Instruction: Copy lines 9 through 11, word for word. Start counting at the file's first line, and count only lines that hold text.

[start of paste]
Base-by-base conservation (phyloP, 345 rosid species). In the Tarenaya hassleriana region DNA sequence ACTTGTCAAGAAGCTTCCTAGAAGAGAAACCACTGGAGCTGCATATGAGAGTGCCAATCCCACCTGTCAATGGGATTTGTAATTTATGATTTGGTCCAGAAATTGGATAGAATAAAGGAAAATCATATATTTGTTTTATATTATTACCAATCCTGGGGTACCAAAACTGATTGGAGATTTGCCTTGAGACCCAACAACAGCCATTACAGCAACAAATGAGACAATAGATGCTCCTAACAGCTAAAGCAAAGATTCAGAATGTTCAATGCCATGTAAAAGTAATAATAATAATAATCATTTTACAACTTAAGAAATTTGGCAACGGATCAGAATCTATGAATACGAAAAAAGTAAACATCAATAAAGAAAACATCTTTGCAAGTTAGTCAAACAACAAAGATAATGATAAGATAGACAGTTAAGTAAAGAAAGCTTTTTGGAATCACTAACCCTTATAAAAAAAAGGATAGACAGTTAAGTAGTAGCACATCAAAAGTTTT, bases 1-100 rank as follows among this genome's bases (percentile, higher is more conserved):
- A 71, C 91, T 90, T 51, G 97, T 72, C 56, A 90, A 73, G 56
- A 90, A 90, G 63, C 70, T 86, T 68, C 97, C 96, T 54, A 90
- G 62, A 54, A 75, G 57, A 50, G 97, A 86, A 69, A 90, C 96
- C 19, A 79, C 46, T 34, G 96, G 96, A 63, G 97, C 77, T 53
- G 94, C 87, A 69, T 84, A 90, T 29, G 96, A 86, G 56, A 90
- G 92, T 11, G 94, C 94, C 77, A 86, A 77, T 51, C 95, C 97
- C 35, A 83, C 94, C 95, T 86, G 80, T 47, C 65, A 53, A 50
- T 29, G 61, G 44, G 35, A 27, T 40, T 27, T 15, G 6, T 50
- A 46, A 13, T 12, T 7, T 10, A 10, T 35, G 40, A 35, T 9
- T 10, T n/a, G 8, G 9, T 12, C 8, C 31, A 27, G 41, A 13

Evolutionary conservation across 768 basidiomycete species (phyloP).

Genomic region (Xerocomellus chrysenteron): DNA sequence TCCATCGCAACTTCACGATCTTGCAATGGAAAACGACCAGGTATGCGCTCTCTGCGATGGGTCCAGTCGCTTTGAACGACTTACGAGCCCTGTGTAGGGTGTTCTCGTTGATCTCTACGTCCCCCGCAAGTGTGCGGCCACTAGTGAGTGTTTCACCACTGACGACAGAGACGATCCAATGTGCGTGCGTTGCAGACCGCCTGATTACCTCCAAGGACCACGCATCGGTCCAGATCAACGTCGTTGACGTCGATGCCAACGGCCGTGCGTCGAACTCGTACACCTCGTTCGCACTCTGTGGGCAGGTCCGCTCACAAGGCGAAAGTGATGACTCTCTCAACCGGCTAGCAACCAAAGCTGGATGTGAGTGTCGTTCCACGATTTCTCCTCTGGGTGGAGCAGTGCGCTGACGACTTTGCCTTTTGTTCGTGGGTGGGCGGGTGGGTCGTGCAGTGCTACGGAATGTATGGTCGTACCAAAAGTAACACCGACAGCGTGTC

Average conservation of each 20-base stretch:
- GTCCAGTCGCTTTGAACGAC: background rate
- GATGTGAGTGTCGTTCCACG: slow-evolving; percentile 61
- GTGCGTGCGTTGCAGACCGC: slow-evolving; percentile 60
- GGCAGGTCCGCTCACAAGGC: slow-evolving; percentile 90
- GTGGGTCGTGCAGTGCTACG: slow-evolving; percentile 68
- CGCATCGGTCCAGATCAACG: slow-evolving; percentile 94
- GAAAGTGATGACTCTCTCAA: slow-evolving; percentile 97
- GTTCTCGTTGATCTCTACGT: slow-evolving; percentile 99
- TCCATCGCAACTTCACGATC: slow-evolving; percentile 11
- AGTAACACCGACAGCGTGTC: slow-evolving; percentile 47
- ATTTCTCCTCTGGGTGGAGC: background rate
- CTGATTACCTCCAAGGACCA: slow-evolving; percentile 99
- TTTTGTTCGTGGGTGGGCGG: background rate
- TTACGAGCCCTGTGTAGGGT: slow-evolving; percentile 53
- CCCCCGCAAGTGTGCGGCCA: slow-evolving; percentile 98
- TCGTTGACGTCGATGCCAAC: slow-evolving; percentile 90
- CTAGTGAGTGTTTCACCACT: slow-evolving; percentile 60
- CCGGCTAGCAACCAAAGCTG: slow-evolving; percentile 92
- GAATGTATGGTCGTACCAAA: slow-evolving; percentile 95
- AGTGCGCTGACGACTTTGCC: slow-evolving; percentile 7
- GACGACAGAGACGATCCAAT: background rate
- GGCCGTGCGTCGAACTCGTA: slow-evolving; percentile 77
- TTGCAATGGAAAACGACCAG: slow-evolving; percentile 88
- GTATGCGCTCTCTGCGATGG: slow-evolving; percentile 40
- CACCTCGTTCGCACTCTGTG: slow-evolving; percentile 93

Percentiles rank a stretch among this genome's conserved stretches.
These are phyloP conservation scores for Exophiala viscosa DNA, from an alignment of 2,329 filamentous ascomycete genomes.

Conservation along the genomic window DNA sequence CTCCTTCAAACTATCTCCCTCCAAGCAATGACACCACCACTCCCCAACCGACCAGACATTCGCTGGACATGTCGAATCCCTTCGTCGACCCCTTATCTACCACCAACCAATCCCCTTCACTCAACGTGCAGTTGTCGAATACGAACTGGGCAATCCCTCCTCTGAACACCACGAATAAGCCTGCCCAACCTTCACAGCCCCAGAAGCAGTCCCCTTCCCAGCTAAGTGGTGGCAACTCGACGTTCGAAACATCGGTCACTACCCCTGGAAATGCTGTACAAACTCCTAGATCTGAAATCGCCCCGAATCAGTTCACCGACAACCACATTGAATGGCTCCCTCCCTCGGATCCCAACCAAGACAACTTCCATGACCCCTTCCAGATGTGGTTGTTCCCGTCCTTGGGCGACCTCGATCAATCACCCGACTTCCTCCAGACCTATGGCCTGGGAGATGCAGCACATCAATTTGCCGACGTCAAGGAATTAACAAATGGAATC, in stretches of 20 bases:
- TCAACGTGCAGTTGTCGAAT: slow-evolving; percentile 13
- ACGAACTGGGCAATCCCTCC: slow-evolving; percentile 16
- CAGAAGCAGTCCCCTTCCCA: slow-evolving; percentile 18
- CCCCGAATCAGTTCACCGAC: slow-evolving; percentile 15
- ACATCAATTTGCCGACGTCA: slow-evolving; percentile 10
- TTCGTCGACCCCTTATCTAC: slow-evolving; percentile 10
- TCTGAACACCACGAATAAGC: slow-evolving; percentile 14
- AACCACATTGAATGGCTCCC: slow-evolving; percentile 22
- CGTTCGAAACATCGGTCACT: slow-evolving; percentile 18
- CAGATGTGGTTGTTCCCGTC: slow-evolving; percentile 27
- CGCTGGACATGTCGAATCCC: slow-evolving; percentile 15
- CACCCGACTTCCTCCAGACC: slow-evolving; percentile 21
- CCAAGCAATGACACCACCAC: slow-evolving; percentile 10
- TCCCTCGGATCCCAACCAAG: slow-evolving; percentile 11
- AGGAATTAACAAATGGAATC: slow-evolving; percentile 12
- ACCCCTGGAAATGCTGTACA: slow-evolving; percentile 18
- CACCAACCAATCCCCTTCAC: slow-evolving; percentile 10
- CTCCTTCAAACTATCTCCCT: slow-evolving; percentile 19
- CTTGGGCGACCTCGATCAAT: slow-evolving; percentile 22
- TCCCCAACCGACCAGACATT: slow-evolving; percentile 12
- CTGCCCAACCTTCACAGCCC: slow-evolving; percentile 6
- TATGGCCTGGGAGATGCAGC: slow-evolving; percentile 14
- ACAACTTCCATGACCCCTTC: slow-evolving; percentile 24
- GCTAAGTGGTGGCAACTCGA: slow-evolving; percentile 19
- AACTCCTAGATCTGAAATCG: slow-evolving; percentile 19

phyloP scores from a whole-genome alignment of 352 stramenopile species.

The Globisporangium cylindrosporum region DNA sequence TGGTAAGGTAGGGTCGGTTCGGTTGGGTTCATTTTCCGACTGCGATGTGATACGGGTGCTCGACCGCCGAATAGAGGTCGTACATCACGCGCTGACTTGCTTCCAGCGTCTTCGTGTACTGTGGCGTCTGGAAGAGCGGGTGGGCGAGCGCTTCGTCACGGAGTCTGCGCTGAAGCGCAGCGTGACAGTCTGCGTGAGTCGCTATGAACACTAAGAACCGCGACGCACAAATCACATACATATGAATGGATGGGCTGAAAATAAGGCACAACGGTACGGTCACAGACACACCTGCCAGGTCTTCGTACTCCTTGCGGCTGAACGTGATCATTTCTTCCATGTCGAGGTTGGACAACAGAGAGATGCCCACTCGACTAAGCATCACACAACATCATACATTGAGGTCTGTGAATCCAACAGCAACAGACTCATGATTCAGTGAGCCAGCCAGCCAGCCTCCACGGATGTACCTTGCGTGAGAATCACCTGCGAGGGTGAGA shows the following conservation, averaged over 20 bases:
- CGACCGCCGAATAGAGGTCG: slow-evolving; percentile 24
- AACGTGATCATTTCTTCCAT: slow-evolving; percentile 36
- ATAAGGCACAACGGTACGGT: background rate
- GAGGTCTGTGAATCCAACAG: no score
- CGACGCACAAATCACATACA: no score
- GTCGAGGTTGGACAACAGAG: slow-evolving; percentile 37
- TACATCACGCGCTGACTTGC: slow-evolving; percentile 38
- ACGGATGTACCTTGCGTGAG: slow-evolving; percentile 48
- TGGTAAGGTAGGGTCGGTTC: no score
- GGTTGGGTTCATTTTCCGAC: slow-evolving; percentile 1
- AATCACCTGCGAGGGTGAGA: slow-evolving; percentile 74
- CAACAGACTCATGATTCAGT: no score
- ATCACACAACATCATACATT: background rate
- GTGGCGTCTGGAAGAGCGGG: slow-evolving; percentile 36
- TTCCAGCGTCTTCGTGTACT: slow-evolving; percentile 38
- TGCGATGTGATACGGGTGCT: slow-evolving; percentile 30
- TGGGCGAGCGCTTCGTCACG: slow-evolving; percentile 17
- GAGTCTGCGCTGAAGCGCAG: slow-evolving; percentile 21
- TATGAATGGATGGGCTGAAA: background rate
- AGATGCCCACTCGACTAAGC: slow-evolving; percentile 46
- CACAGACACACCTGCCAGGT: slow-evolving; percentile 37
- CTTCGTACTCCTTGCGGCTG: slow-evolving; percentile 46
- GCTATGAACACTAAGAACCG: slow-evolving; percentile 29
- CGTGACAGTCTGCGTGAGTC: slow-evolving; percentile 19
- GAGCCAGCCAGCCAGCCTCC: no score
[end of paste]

- T 29, G 61, G 44, G 35, A 27, T 40, T 27, T 15, G 6, T 50
- A 46, A 13, T 12, T 7, T 10, A 10, T 35, G 40, A 35, T 9
- T 10, T n/a, G 8, G 9, T 12, C 8, C 31, A 27, G 41, A 13